• Mandates stores selling groceries and medicine determine and enforce a maximum number of people allowed inside at once
  • The Stay At Home Order is in effect through 11:59 p.m. on May 1, 2020 

Ohio Department of Health has issued additional guidance on what is an essential business for certain industries which are listed below:

The Ohio Department of Health has issued a fact sheet containing important information on the Dispute Resolution Commission which you can access here.

Clarification from Lt. Gov. Jon Husted -- If you need help understanding the order, please reference the below information:

"Please read the order, it is clear about what it means. I ask that you use common sense. If you see an exemption for your type of business in the order, or if you are part of the supply chain for an "essential business," then you should consider yourself an "essential business" and you can remain open. But if you're not on the list of exemptions, or you are not part of the essential supply chain then consider yourself closed until April 6 at 11:59 pm. And even if you are in an "essential business," you need to follow the health and safety guidelines outlined in this order." - Lt. Gov. Jon Husted

The order is effective from Monday, March 23, 2020 at 11:59pm through 11:59pm on Monday, April 6, 2020.  

Prohibiting In-Person Dining at Restaurants and Bars

  • Restricts the purchase of food, beverages and alcohol at restaurants and bars to carry-out and delivery orders only
  • Restriction of on-site consumption is in effect indefinitely

Closure of all K-12 Schools

  • On March 30, Gov. DeWine announced extension of K-12 school closures through June 30, 2020.
  • It is up to the administration at each school to determine access to the building for teachers and other staff

Limiting of Mass Gatherings

  • This order has been superseded by the Stay At Home Public Health Order announced on March 22nd that limits all mass gatherings over 10 individuals. 
  • Ban does not include typical office environments, retail or grocery stores, factories, airports, bus and train stations, medical facilities, libraries, shopping malls and athletic events without spectators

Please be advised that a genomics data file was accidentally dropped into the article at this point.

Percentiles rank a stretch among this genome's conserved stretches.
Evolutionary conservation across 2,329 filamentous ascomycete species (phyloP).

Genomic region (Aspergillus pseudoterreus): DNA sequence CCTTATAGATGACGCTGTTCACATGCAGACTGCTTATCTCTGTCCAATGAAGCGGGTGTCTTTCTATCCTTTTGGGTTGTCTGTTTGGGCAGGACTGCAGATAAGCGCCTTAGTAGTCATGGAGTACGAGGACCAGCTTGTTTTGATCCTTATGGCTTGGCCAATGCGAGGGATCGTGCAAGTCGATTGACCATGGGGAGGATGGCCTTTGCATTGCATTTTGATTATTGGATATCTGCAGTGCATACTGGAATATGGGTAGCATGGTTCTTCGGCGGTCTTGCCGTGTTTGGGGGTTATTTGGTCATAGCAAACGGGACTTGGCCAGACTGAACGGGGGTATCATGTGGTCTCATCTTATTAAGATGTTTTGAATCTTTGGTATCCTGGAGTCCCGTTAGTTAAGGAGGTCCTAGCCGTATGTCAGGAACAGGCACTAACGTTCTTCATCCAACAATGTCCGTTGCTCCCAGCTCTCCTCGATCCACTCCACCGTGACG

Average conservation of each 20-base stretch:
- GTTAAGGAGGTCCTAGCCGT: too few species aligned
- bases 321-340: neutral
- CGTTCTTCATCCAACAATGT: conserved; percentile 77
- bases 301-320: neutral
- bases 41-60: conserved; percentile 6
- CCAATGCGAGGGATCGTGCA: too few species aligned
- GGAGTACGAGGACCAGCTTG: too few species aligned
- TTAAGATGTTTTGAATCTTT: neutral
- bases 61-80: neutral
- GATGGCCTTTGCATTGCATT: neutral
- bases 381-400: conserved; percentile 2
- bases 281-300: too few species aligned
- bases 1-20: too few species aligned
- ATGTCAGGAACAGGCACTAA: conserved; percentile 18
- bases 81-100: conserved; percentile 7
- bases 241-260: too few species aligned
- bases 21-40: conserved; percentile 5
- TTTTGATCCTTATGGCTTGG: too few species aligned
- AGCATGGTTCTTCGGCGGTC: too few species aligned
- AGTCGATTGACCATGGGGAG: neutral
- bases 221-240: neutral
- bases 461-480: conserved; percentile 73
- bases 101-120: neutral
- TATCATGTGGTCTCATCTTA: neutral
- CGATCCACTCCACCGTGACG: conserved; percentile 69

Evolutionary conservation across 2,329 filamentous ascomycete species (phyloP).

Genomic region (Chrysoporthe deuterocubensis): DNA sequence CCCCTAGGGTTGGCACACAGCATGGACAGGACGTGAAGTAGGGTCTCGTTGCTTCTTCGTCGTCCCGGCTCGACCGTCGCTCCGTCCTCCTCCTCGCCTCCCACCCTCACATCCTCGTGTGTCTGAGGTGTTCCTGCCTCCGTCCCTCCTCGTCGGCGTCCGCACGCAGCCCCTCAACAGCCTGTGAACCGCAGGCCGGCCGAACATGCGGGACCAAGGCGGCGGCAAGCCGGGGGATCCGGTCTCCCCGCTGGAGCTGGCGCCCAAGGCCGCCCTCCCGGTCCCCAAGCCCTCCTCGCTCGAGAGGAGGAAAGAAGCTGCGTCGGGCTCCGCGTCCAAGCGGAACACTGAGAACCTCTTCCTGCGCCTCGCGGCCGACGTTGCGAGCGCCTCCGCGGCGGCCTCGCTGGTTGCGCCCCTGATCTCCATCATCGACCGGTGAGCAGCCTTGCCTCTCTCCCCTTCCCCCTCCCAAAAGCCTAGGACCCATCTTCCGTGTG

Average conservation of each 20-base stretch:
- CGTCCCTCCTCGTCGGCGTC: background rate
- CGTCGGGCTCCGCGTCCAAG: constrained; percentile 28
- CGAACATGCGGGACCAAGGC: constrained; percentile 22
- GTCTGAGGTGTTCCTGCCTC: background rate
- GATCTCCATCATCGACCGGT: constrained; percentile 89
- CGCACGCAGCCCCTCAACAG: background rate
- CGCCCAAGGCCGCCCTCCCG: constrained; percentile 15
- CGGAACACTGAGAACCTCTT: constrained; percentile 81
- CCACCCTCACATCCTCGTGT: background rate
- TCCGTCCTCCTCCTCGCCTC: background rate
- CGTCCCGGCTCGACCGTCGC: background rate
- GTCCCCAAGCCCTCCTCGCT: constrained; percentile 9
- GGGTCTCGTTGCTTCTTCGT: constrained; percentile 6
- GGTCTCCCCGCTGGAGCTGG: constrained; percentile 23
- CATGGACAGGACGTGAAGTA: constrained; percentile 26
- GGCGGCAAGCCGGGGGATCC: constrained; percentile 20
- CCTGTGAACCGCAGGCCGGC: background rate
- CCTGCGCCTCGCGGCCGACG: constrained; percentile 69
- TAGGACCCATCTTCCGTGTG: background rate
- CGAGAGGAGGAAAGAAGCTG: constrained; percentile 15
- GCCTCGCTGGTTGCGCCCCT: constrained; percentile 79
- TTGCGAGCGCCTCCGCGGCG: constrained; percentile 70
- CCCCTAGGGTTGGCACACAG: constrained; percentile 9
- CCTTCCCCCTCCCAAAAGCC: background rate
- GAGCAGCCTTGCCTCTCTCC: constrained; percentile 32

• Order is in effect until it is rescinded, or the state of emergency is lifted

Special Health Insurance Rules

  • Maintains health insurance coverage for workers who have had their work hours reduced if the employee is currently eligible for coverage through their employer sponsored health insurance.
  • Payment of premiums may be deferred interest free for up to 60 calendar days.
  • Creates special open enrollment period for employees who lose coverage to allow them to get a new policy from the federal healthcare marketplace or from another insurer.
  • This order is in effect until the expiration of the governor's state of emergency.

Rent & Mortgage Payments

  • Lenders have been asked to suspend rent payments owed by small businesses for at least 90 days
  • Lenders have been asked to provide forbearances on mortgage payments owed by small businesses for at least 90 days
  • Landlords have been asked to put in place a moratorium on evictions for small businesses of at least 90 days

Cancellation of all Non-essential Surgeries

  • To preserve personal protective equipment (PPE), hospital capacity and healthcare resources all non-essential or elective surgeries are canceled, and healthcare providers must remove non-essential individuals from procedure rooms and patient care areas.
  • Each hospital or healthcare provider is responsible for establishing internal procedures to comply with the order.
  • This order is in effect until it is rescinded or the state of emergency is lifted.

Note: On April 22, Ohio Department of Health Director, Dr. Amy Acton, asked all hospitals and out-patient surgery centers to reach out to patients to reassess the need for any postponed surgeries. The full guidance be found here.

Closure of Beauty Salons and Tattoo Parlors

  • On March 18, Gov. Mike DeWine announced he will be issuing an executive order to close all spas, tattoo parlors, barber shops and beauty salons effective at the close of businesses on March 18.

Closure of Bureau of Motor Vehicles (Policy Directive from Dept. of Public Safety)

  • On March 18, Gov. Mike DeWine announced the closure of the majority of Bureau of Motor Vehicle locations effective at the close of business on March 18. A list of the BMV locations that remain open can be found here.

Limiting Sale of Alcohol in Some Counties

  • The sale of spirituous liquor will be restricted to Ohio residents in Ashtabula, Trumbull, Mahoning, Columbiana, Jefferson and Belmont County.

Unemployment Compensation System Expansion

The past 16 weeks have been challenging for all Ohioans, including the business community. As Ohio's opportunity agency, the Ohio Department of Jobs and Family Services (ODJFS) has worked tirelessly to support employers, workers, families and children hit hard by the economic impact of COVID-19. Read more in the ODJFS bulletin An Opportunity Agency Focused on Ohio's Recovery.